126. BRUTAL! All the comments are said and I can’t find ONE positive on your “review”. Seriously… how the hell do you call yourself a journalist? And to say you’ve used computers for 10 years? GIVE ME A BREAK! Plus as someone who runs a recording studio and uses Logic, you’re are needing some serious training on even basics for the Mac considering you can’t figure out the mouse is multi-button, that the bluetooth keyboard is shorter, and that Safari’s back button could of been easily solved with a quick phone call, web search, whatever! I hope you’re ass gets fired because this is the worst journalism I have EVER seen. I always find that dweebs like you just spread such falsities that hurt the industry. Apple is not perfect nor is any company… but you sir… are not only not perfect but LAZY as hell if you can’t do a little research. BTW… I have an iMac that I have used for over 2 years as a live “pipe organ” for the church I play at and also as a sermon recorder for the podcasts and website for the church. In over 2 years, it has NEVER ONCE crashed, choked, etc. The PC zealots of the church who fought me on getting it are now eating their words and having to admit defeat. The iMAC ROCKS!!

    Comment by Ian Graham — November 17, 2008 @ 6:23 pm

  127. Brian Turner is an idiot.

    Comment by Joe — November 17, 2008 @ 6:23 pm

  128. Thanks for the further positive comments - got OSX and Logic running again and no sound issues. Back onto the learning curve.

    Interesting to see a lot of flamers who are too illiterate to properly read the very article they are complaining about.

    Perhaps they are too used to the censoring that goes on at the Apple support forums to imagine that no one ever has issues with Apple products, and imagine that a screwed up OSX should behave perfectly or at least better than Windows? :)

    Comment by Brian Turner — November 17, 2008 @ 7:43 pm

  129. Yes, the author of this article jumped to a hasty conclusion and didn’t do “due diligence”. But as a Mac lover myself, I find the abusive response of several of the commentators embarrassing. It reflects badly on the Mac community.

    I’m a Mac fanatic but I’m not averse to criticizing Apple when it is deserved. For example, I think the mighty mouse was a bad design. First of all, the “track pea” inevitably collects gunk and stops working reliably. It is a pain to keep clean. Secondly, the lack of independent right and left buttons hides its “two-button” capability. I’m not sure what problem was being solved by “cleverly” making the mighty mouse appear buttonless. This is a pure case of style overriding function. And the issue is exacerbated by having the mouse preference default both left and right clicks to act as a left (primary) click.

    If Apple wants to appeal to switchers, they should do a better job of accommodating them. Maybe the first time a new user account is set up, the user should be asked if they want to enable right-clicking. Then they wouldn’t have to scratch their head, curse, read manuals, and look for control panels.

    Apple suffers from high expectations. Macs do so many things “right” that one is easily led to assume that no further research is necessary. Sooner or later there will be a gotcha. How many former Windows users have unexpectedly lost data when moving a folder into a directory containing a similarly named folder? In Windows the folder contents are merged recursively, and only duplicate named items are overwritten. On the Mac the existing folder and ALL its contents are deleted and replaced by the moved folder’s contents. Yes, there is a warning dialog, but everyone automatically confirms these. I think the dialog should offer the choice of doing a merge OR a replacement. Then the user would have to make a conscious decision (and Mac users would gain a capability they presently lack).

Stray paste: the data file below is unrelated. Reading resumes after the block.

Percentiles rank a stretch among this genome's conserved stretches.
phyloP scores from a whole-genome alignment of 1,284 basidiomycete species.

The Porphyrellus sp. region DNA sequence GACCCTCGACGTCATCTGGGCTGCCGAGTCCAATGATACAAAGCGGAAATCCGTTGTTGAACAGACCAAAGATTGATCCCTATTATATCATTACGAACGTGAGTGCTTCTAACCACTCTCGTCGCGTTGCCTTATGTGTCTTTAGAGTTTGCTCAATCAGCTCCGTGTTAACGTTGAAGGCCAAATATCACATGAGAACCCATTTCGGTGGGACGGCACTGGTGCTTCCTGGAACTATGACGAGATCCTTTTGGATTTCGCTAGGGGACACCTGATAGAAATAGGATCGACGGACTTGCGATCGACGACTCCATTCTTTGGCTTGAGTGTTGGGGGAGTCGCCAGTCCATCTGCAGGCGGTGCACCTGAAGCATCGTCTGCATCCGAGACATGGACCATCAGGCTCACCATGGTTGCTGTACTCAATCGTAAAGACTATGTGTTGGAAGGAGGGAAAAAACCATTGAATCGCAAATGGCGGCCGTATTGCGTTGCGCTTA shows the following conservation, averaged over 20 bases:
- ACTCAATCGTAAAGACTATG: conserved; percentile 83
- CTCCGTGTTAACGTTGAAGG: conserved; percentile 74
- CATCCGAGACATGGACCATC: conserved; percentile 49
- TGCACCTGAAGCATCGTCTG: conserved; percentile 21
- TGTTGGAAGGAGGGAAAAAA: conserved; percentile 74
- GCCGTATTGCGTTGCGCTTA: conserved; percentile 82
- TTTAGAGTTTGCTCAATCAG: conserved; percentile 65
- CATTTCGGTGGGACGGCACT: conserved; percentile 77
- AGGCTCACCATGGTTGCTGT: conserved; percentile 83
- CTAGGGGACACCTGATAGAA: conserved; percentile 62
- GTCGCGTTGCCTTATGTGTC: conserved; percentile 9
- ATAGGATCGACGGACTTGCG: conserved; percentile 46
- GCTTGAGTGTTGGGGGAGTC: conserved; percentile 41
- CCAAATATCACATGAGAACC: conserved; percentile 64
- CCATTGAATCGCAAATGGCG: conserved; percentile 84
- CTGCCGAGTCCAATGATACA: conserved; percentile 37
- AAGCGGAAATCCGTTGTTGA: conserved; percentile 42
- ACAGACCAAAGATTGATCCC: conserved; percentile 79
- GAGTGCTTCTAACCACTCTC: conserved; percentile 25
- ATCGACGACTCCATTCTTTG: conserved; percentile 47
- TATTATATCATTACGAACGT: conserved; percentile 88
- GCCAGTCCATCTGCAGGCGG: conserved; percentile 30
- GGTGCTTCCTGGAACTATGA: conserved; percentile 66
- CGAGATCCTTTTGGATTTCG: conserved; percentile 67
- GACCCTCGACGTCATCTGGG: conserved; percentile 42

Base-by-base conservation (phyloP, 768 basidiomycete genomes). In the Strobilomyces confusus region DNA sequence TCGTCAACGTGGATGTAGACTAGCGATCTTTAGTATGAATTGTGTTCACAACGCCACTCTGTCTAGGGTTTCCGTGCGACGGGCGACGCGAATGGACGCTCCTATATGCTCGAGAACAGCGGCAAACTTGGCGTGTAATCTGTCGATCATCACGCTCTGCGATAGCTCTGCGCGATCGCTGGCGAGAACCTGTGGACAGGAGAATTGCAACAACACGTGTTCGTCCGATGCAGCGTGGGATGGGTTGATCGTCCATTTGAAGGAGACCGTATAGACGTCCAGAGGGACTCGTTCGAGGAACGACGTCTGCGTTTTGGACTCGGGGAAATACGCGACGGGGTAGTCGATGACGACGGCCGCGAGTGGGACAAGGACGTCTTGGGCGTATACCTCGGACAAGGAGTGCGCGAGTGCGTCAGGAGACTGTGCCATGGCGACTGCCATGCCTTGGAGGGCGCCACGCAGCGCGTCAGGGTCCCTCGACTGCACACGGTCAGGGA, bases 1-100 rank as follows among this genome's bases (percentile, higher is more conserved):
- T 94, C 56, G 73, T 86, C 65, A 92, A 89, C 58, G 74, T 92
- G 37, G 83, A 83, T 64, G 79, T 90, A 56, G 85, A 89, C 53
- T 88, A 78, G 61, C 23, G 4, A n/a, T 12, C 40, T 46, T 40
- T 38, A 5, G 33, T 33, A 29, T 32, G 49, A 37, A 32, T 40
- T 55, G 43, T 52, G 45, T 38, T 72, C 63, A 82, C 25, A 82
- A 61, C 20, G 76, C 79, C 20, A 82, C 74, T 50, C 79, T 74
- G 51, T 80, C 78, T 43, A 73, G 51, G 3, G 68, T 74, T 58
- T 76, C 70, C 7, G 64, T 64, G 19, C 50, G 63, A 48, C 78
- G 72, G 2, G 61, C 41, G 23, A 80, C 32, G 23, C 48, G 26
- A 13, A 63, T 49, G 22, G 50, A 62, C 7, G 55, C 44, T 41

Anyway, I hope people will relax and try to be genuinely helpful. The best response to this type of rash article is to win the author over by being genuinely helpful.

    Comment by Brett — November 17, 2008 @ 8:29 pm

  130. Nice article. Brian sounds like my granddad!

    Of course people have issues with Macs, but not so basic that they can’t press the right hand side of their mouse or find the back button on a browser! I simply don’t believe that Safari loaded for the first time without the back and forward buttons.

    The cable lengths are shortened because the computer and monitor are combined and most people don’t sit six feet away from their monitor - I say most because Brian does.

    You really ought to do a bit of research before making such expensive decisions; I’m surprised that as a purported journalist you clearly did none - buying a bluetooth keyboard instead of extending a cable and then finding out it didn’t have the numeric keypad?! Pretty embarrassing.

    Some people find it particularly difficult to adjust to anything new (the very elderly for example), no matter how basic. You really should sell your Mac and go back to using your PC.

    I’m playing Brian’s game. He advises businesses on how to get exposure on the internet, and this article is obviously written as a demonstration of that.

    Comment by Mike — November 18, 2008 @ 1:11 pm

  131. Sir,

    You are an idiot and are unqualified to be a tech writer. Any half-witted Unix or MS user would know how to customize a tool bar for web browser. The iMac mouse is far more complex than any PC-based mouse.

    Comment by MT — November 18, 2008 @ 1:34 pm

  132. Why certain applications no longer work properly after an Archive-Install:


    Comment by Bumble Bee — November 21, 2008 @ 4:42 pm

  133. Apple sucks anyway

    Comment by Shadow — April 19, 2009 @ 3:38 pm

Leave a comment

Previous: «
Next: »

Tags: , ,

Visited 9265 times, 2 so far today